Again, the key word here is quick. But the Enforcer 100 also offers a nice ride, too. Even in huge bumps, neither Will nor I ever found the Enforcer 100 to be a handful. Skiing down Taos’s Castor earlier this week, on a mixture of firm and slushy bumps, the Enforcer 100’s were super easy to smear my way down the fall line, or zipper a section of bumps, etc.
Again, this isn’t some comp ski or some straight line machine. But they are energetic skis that you can push pretty hard.
If you tend to ski nice mogul lines where you can pick sustained lines for a while rather than bash your way down the mountain creating lines where there really aren’t any, I think you’ll love these.
And even in very firm, icy bumps, these did pretty well—better than on very firm, icy groomers.
Soft Groomers & Bumps
Here, the Enforcer 100 is absolutely in its element. On soft, slightly slushy groomers, the Enforcer 100 can get enough purchase to produce excellent edgehold, allowing me to lay the skis over (far over) with ease. I was still able to make very fast, pretty big turns, but the 18.5 meter radius of the Enforcer 100 allowed me to also slow things down, make more turns, and still hit high angles. Super fun.
And slush bumps? Again, the Enforcer 100 produces a nice blend of quickness and stability. Get back a little and you will get punished less than if you are on stiffer all-mountain skis. And in good bumps, these are very easy to pivot, and again, the skis feel quite quick.
Deep Slush (Hot Pow)
We have liked everything about the Enforcer 100 in thick, spring slush. Again, get this ski in anything soft at all, and it feels smooth, stable, and quick. It’s a good ride.
We haven’t had the Enforcer 100 in deep pow, but in 12″ of fresh snow, nothing about the ski makes me think it will struggle.
On very firm steeps (Taos’s Stauffenberg), I wouldn’t mind a bit more dampness and a bit more bite out of the Enforcer 100. But get these into slightly softer conditions, and these skis really come alive, are quick, and are really fun.
Deep, Dense Soft Chop
The Enforcer 100 didn’t destroy this stuff, but neither did it fall apart. Deep chop isn’t the ski’s forte, but it is more than serviceable. And if you change it from really deep soft chop to shallow soft chop? Then the Enforcer 100 is back to being quite good.
Shovel / Tip Issues?
Some readers have already asked whether we’ve had any bad experiences with the Enforcer 100’s tips. Answer: None. And Will and I have been skiing the Enforcer 100 through some monster-sized slush bumps at Taos (Spencer’s, Reforma, etc.), where if those tips were going to spear into any moguls, we were giving them a prime opportunity to do so.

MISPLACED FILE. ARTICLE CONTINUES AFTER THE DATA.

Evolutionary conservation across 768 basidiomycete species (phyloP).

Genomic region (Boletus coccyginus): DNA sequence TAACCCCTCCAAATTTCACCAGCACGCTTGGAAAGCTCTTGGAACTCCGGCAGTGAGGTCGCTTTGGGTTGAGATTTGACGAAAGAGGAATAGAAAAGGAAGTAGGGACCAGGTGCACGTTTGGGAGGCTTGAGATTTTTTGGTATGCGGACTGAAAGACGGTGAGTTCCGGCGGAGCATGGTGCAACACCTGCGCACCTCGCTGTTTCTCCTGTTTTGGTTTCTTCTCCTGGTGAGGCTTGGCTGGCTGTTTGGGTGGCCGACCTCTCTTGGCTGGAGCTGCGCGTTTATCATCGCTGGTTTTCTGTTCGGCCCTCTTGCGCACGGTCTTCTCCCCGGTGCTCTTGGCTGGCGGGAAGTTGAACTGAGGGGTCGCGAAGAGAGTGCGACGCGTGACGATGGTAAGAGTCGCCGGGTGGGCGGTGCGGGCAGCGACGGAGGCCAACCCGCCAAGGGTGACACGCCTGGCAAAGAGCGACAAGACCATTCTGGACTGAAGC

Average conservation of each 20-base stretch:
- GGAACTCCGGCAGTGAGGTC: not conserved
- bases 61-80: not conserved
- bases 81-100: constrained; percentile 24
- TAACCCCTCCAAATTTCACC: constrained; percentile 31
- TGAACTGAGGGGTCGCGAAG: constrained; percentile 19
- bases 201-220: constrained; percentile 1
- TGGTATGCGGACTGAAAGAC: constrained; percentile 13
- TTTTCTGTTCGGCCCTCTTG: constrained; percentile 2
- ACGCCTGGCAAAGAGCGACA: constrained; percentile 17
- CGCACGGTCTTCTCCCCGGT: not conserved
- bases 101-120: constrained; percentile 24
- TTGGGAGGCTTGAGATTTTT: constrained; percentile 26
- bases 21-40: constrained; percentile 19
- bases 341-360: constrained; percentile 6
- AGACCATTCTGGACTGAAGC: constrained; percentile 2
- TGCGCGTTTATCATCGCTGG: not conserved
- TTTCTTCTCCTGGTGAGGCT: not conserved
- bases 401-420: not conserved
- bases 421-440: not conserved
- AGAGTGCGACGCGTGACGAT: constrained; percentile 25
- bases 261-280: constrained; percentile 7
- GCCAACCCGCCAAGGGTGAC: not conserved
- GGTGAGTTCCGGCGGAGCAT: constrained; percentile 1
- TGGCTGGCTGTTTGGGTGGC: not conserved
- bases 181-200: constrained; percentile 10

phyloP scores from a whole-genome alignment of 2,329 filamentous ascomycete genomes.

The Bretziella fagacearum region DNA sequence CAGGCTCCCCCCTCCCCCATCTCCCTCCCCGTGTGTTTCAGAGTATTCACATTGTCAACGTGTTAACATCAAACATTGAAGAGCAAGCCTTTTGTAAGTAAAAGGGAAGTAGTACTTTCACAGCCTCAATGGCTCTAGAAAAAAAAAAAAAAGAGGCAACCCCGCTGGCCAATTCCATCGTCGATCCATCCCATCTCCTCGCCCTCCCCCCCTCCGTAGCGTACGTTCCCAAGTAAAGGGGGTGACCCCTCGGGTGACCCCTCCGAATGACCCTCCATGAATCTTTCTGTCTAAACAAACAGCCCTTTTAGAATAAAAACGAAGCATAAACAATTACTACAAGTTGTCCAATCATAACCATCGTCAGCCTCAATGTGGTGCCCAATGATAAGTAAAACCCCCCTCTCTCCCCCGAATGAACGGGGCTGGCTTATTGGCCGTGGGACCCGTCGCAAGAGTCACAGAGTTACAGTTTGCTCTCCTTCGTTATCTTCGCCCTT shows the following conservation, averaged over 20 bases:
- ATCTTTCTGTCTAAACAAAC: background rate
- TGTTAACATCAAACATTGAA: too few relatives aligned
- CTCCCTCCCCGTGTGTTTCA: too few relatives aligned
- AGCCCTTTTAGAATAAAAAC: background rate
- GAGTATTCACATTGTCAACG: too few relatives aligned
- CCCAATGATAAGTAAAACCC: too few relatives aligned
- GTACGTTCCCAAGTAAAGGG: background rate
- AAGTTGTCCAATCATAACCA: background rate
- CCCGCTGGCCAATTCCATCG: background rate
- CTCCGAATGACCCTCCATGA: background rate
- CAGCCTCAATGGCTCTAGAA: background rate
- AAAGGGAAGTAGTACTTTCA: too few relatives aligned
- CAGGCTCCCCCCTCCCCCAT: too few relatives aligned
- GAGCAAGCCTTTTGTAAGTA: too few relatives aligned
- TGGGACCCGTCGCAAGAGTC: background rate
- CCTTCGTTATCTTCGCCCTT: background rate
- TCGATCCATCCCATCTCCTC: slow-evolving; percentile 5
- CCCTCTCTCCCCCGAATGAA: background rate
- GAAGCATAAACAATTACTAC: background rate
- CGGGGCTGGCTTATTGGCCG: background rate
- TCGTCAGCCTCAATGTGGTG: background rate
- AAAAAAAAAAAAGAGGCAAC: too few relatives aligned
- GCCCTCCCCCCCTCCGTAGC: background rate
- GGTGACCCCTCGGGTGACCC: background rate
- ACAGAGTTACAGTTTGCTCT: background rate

But no issues at all, and the shovels / tips of the Enforcer 100 are not something that I think about at all on snow. You cannot pancake the tips of the Enforcer 100 to the ground, as we were able to do with the tips of the 185cm Nordica Patron and the 185cm & 193cm Helldorado.
An Email Exchange I had the Other Day with Blister Mtn Bike Reviewer Tom Collier
Tom: Just got on the new Nordica Enforcer 100. Holy crap is that a fun ski. Eager to hear your thoughts on it.
Me: Guess what ski i was on today for the first time?
Tom: Ha, how was it?
Me: Really fun. I tend to prefer more ski, but I think Nordica nailed it.
Tom: I think the interesting thing for me was how well it suited my weight (160lbs). I ski pretty hard, love jumping off 10-20′ cliffs. I like being able to push 40+ mph through chop, etc., but I usually find typical charging skis to be a bit single purpose for me. The Enforcer 100 was stiff enough for me and had the nice torsional stiffness and damp character that metal brings.
To give you some perspective, I love the 190cm Moment Bibby Pro, and the old, 184cm, 96mm-underfoot Volkl Mantra. I’ve been on a 184cm Volkl Katana for a while, but even at +2, I feel the shovel folds some. I’ve tried a 193cm Blizzard Cochise this year and it has been fun, but is only really fun for me when I’m trying to crush it. I get manhandled by the 194cm Dynastar XXL, but loved the 187cm XXL.
The Enforcer 100 felt a bit like the old, 96mm-underfoot Mantra in terms of being a fairly stable ski that matched my weight and skiing ability pretty well. For me, the Enforcer 100 is just barely damp enough, but I really enjoyed the playfulness they provided. I was popping any lip I could find. I can imagine though, that if I were any heavier I might find them easy to overwhelm.
— end thread —
Hmmm, we might need to start letting Tom review skis….
I think his comment that the “Enforcer 100 is just barely damp enough” is a pretty great way of putting it. The ski holds up to some pretty hard skiing (and depending on your weight, you might say “to some very hard skiing”), but it never feels like too much ski, too “single purpose” (to quote Tom again) or one dimensional.
Admittedly, I tend to like skis that are arguably a bit more single purpose – the 184cm Salomon X-Drive 8.8; the 13/14 184cm Volkl Mantra; the 13/14 187cm Moment Belafonte, the 15/16 Liberty Variant 113. I like skis that require me to be on my game because I like what I get from those skis: a big top end and a whole lot of stability.
The 185cm Enforcer 100 is not as much ski (nor as demanding) as any of the skis I’ve just named, but what’s exciting about it is how hard you can push it without the ski being demanding.
The new Enforcer 100 is a very quick ski that still provides a good bit of stability without being demanding. It feels very quick edge to edge on groomers for a 100mm-wide ski, it pivots easily in the bumps, and it has a pretty big sweet spot.
On the spectrum of directional, 100mm-wide chargers, this is about as forgiving as it gets, and about as quick & smooth & stable as it gets.
Deep Dive: Nordica Enforcer
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